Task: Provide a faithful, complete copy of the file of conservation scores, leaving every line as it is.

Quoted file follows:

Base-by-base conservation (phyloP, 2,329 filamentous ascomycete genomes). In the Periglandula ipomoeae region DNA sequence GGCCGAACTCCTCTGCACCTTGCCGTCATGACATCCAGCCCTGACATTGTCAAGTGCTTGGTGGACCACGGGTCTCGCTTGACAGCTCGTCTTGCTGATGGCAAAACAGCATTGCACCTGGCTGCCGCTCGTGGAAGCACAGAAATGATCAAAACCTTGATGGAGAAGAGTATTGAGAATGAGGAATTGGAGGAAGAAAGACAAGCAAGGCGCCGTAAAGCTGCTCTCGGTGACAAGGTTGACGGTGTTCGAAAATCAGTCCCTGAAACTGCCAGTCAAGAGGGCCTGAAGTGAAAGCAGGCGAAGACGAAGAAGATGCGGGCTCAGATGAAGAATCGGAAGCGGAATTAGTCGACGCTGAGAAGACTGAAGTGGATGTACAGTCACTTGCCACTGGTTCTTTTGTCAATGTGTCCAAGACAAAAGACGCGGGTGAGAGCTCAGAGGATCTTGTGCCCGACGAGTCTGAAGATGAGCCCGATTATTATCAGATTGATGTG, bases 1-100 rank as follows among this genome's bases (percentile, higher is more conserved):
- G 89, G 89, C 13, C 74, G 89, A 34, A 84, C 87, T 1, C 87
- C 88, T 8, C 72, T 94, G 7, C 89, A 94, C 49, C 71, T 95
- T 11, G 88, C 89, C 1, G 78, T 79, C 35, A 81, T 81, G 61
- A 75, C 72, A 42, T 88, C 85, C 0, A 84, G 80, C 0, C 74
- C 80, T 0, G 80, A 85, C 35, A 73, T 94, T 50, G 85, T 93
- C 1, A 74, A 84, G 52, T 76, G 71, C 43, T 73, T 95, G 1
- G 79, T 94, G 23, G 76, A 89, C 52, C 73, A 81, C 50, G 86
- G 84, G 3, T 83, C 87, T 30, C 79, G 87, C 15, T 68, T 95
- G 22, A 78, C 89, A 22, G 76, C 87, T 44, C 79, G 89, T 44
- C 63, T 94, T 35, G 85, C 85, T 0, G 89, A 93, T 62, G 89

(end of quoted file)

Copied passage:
Base-by-base conservation (phyloP, 2,329 filamentous ascomycete genomes). In the Periglandula ipomoeae region DNA sequence GGCCGAACTCCTCTGCACCTTGCCGTCATGACATCCAGCCCTGACATTGTCAAGTGCTTGGTGGACCACGGGTCTCGCTTGACAGCTCGTCTTGCTGATGGCAAAACAGCATTGCACCTGGCTGCCGCTCGTGGAAGCACAGAAATGATCAAAACCTTGATGGAGAAGAGTATTGAGAATGAGGAATTGGAGGAAGAAAGACAAGCAAGGCGCCGTAAAGCTGCTCTCGGTGACAAGGTTGACGGTGTTCGAAAATCAGTCCCTGAAACTGCCAGTCAAGAGGGCCTGAAGTGAAAGCAGGCGAAGACGAAGAAGATGCGGGCTCAGATGAAGAATCGGAAGCGGAATTAGTCGACGCTGAGAAGACTGAAGTGGATGTACAGTCACTTGCCACTGGTTCTTTTGTCAATGTGTCCAAGACAAAAGACGCGGGTGAGAGCTCAGAGGATCTTGTGCCCGACGAGTCTGAAGATGAGCCCGATTATTATCAGATTGATGTG, bases 1-100 rank as follows among this genome's bases (percentile, higher is more conserved):
- G 89, G 89, C 13, C 74, G 89, A 34, A 84, C 87, T 1, C 87
- C 88, T 8, C 72, T 94, G 7, C 89, A 94, C 49, C 71, T 95
- T 11, G 88, C 89, C 1, G 78, T 79, C 35, A 81, T 81, G 61
- A 75, C 72, A 42, T 88, C 85, C 0, A 84, G 80, C 0, C 74
- C 80, T 0, G 80, A 85, C 35, A 73, T 94, T 50, G 85, T 93
- C 1, A 74, A 84, G 52, T 76, G 71, C 43, T 73, T 95, G 1
- G 79, T 94, G 23, G 76, A 89, C 52, C 73, A 81, C 50, G 86
- G 84, G 3, T 83, C 87, T 30, C 79, G 87, C 15, T 68, T 95
- G 22, A 78, C 89, A 22, G 76, C 87, T 44, C 79, G 89, T 44
- C 63, T 94, T 35, G 85, C 85, T 0, G 89, A 93, T 62, G 89